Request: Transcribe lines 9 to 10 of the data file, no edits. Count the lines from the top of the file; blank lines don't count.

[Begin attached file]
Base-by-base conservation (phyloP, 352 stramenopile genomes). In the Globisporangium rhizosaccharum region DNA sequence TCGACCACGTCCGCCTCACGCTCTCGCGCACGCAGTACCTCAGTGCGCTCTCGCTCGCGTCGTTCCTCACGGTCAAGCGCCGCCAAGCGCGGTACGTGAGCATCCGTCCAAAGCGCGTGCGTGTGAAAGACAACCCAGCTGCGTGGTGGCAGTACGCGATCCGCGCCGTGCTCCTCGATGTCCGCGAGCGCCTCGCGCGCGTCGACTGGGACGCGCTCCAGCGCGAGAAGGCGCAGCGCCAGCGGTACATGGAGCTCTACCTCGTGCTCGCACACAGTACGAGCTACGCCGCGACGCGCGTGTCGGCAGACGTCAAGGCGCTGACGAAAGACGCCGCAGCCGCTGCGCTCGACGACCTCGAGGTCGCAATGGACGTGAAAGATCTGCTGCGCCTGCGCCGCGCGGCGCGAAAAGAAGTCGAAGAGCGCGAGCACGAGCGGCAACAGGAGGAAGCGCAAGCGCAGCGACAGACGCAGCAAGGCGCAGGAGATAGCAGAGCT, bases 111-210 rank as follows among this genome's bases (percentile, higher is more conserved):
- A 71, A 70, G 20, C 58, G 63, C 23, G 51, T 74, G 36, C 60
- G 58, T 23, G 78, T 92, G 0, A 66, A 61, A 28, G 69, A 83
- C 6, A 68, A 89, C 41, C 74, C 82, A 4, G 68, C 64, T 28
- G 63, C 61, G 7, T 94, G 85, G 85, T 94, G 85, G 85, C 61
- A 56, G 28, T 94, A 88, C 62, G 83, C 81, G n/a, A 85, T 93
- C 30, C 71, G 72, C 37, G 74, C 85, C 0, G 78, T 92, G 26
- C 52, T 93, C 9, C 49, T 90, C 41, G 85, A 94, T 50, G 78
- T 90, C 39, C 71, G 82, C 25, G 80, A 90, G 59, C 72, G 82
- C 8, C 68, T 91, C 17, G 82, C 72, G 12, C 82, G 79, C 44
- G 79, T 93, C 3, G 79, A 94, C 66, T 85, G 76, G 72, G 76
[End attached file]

- T 90, C 39, C 71, G 82, C 25, G 80, A 90, G 59, C 72, G 82
- C 8, C 68, T 91, C 17, G 82, C 72, G 12, C 82, G 79, C 44